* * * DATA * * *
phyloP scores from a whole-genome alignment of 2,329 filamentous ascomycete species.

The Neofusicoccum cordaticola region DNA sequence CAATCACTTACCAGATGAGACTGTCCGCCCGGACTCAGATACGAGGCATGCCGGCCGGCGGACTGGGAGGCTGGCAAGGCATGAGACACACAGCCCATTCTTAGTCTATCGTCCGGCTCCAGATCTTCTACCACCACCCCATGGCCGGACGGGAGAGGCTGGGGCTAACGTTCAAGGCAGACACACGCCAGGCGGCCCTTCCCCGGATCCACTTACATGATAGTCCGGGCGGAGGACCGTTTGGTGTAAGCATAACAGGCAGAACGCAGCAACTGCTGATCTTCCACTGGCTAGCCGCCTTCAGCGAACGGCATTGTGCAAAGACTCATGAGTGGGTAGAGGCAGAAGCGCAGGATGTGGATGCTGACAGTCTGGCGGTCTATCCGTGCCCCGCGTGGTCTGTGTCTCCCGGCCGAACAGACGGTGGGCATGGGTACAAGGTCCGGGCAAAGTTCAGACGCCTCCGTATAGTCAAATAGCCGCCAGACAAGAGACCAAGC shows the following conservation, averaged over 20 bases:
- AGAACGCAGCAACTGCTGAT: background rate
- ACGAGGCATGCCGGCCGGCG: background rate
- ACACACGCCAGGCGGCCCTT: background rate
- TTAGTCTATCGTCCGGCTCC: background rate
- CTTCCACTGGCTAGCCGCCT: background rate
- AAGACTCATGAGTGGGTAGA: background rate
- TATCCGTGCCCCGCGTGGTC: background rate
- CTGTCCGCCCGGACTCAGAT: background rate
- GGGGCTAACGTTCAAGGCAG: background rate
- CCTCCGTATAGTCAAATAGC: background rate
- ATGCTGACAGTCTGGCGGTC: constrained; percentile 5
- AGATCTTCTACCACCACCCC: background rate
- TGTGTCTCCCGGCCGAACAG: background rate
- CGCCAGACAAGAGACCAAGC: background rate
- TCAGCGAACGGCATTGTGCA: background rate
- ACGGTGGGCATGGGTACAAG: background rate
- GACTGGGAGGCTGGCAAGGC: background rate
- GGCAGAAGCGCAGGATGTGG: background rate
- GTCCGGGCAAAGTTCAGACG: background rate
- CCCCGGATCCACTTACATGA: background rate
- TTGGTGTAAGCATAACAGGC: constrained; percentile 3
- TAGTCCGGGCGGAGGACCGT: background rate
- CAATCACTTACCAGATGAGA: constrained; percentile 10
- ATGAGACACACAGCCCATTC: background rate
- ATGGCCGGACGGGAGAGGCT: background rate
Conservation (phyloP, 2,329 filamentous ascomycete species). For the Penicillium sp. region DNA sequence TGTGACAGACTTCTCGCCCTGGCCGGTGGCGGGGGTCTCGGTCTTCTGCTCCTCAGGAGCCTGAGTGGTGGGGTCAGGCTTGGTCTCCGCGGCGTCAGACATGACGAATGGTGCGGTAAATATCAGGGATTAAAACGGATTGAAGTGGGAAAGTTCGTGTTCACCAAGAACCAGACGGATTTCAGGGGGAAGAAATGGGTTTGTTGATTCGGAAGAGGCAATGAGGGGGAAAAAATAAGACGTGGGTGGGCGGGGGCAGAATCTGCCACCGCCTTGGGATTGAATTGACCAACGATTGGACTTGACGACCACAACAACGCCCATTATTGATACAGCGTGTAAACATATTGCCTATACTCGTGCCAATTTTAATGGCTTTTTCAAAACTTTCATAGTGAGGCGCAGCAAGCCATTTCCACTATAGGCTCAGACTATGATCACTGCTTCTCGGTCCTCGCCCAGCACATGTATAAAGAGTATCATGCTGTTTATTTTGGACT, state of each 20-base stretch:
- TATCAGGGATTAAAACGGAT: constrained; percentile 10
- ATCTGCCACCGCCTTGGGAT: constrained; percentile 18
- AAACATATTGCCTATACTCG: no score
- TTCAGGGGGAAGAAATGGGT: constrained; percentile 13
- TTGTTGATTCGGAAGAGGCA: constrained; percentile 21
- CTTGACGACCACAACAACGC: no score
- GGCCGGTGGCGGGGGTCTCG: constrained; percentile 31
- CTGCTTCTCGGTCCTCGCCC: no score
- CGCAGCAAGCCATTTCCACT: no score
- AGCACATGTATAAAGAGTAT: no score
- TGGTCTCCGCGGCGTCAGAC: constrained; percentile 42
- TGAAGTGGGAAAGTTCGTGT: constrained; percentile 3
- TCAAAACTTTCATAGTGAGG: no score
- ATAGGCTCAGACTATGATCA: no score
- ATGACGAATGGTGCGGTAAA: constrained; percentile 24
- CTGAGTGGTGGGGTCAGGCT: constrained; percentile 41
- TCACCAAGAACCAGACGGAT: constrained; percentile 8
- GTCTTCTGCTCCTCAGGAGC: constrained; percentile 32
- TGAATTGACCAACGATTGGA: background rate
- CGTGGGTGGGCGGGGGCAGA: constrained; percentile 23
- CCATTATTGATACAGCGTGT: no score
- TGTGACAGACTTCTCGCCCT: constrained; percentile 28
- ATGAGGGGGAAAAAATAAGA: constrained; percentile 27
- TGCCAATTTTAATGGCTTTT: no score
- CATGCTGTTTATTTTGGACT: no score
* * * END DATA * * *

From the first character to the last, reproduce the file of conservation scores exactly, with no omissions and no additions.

phyloP scores from a whole-genome alignment of 2,329 filamentous ascomycete species.

The Neofusicoccum cordaticola region DNA sequence CAATCACTTACCAGATGAGACTGTCCGCCCGGACTCAGATACGAGGCATGCCGGCCGGCGGACTGGGAGGCTGGCAAGGCATGAGACACACAGCCCATTCTTAGTCTATCGTCCGGCTCCAGATCTTCTACCACCACCCCATGGCCGGACGGGAGAGGCTGGGGCTAACGTTCAAGGCAGACACACGCCAGGCGGCCCTTCCCCGGATCCACTTACATGATAGTCCGGGCGGAGGACCGTTTGGTGTAAGCATAACAGGCAGAACGCAGCAACTGCTGATCTTCCACTGGCTAGCCGCCTTCAGCGAACGGCATTGTGCAAAGACTCATGAGTGGGTAGAGGCAGAAGCGCAGGATGTGGATGCTGACAGTCTGGCGGTCTATCCGTGCCCCGCGTGGTCTGTGTCTCCCGGCCGAACAGACGGTGGGCATGGGTACAAGGTCCGGGCAAAGTTCAGACGCCTCCGTATAGTCAAATAGCCGCCAGACAAGAGACCAAGC shows the following conservation, averaged over 20 bases:
- AGAACGCAGCAACTGCTGAT: background rate
- ACGAGGCATGCCGGCCGGCG: background rate
- ACACACGCCAGGCGGCCCTT: background rate
- TTAGTCTATCGTCCGGCTCC: background rate
- CTTCCACTGGCTAGCCGCCT: background rate
- AAGACTCATGAGTGGGTAGA: background rate
- TATCCGTGCCCCGCGTGGTC: background rate
- CTGTCCGCCCGGACTCAGAT: background rate
- GGGGCTAACGTTCAAGGCAG: background rate
- CCTCCGTATAGTCAAATAGC: background rate
- ATGCTGACAGTCTGGCGGTC: constrained; percentile 5
- AGATCTTCTACCACCACCCC: background rate
- TGTGTCTCCCGGCCGAACAG: background rate
- CGCCAGACAAGAGACCAAGC: background rate
- TCAGCGAACGGCATTGTGCA: background rate
- ACGGTGGGCATGGGTACAAG: background rate
- GACTGGGAGGCTGGCAAGGC: background rate
- GGCAGAAGCGCAGGATGTGG: background rate
- GTCCGGGCAAAGTTCAGACG: background rate
- CCCCGGATCCACTTACATGA: background rate
- TTGGTGTAAGCATAACAGGC: constrained; percentile 3
- TAGTCCGGGCGGAGGACCGT: background rate
- CAATCACTTACCAGATGAGA: constrained; percentile 10
- ATGAGACACACAGCCCATTC: background rate
- ATGGCCGGACGGGAGAGGCT: background rate
Conservation (phyloP, 2,329 filamentous ascomycete species). For the Penicillium sp. region DNA sequence TGTGACAGACTTCTCGCCCTGGCCGGTGGCGGGGGTCTCGGTCTTCTGCTCCTCAGGAGCCTGAGTGGTGGGGTCAGGCTTGGTCTCCGCGGCGTCAGACATGACGAATGGTGCGGTAAATATCAGGGATTAAAACGGATTGAAGTGGGAAAGTTCGTGTTCACCAAGAACCAGACGGATTTCAGGGGGAAGAAATGGGTTTGTTGATTCGGAAGAGGCAATGAGGGGGAAAAAATAAGACGTGGGTGGGCGGGGGCAGAATCTGCCACCGCCTTGGGATTGAATTGACCAACGATTGGACTTGACGACCACAACAACGCCCATTATTGATACAGCGTGTAAACATATTGCCTATACTCGTGCCAATTTTAATGGCTTTTTCAAAACTTTCATAGTGAGGCGCAGCAAGCCATTTCCACTATAGGCTCAGACTATGATCACTGCTTCTCGGTCCTCGCCCAGCACATGTATAAAGAGTATCATGCTGTTTATTTTGGACT, state of each 20-base stretch:
- TATCAGGGATTAAAACGGAT: constrained; percentile 10
- ATCTGCCACCGCCTTGGGAT: constrained; percentile 18
- AAACATATTGCCTATACTCG: no score
- TTCAGGGGGAAGAAATGGGT: constrained; percentile 13
- TTGTTGATTCGGAAGAGGCA: constrained; percentile 21
- CTTGACGACCACAACAACGC: no score
- GGCCGGTGGCGGGGGTCTCG: constrained; percentile 31
- CTGCTTCTCGGTCCTCGCCC: no score
- CGCAGCAAGCCATTTCCACT: no score
- AGCACATGTATAAAGAGTAT: no score
- TGGTCTCCGCGGCGTCAGAC: constrained; percentile 42
- TGAAGTGGGAAAGTTCGTGT: constrained; percentile 3
- TCAAAACTTTCATAGTGAGG: no score
- ATAGGCTCAGACTATGATCA: no score
- ATGACGAATGGTGCGGTAAA: constrained; percentile 24
- CTGAGTGGTGGGGTCAGGCT: constrained; percentile 41
- TCACCAAGAACCAGACGGAT: constrained; percentile 8
- GTCTTCTGCTCCTCAGGAGC: constrained; percentile 32
- TGAATTGACCAACGATTGGA: background rate
- CGTGGGTGGGCGGGGGCAGA: constrained; percentile 23
- CCATTATTGATACAGCGTGT: no score
- TGTGACAGACTTCTCGCCCT: constrained; percentile 28
- ATGAGGGGGAAAAAATAAGA: constrained; percentile 27
- TGCCAATTTTAATGGCTTTT: no score
- CATGCTGTTTATTTTGGACT: no score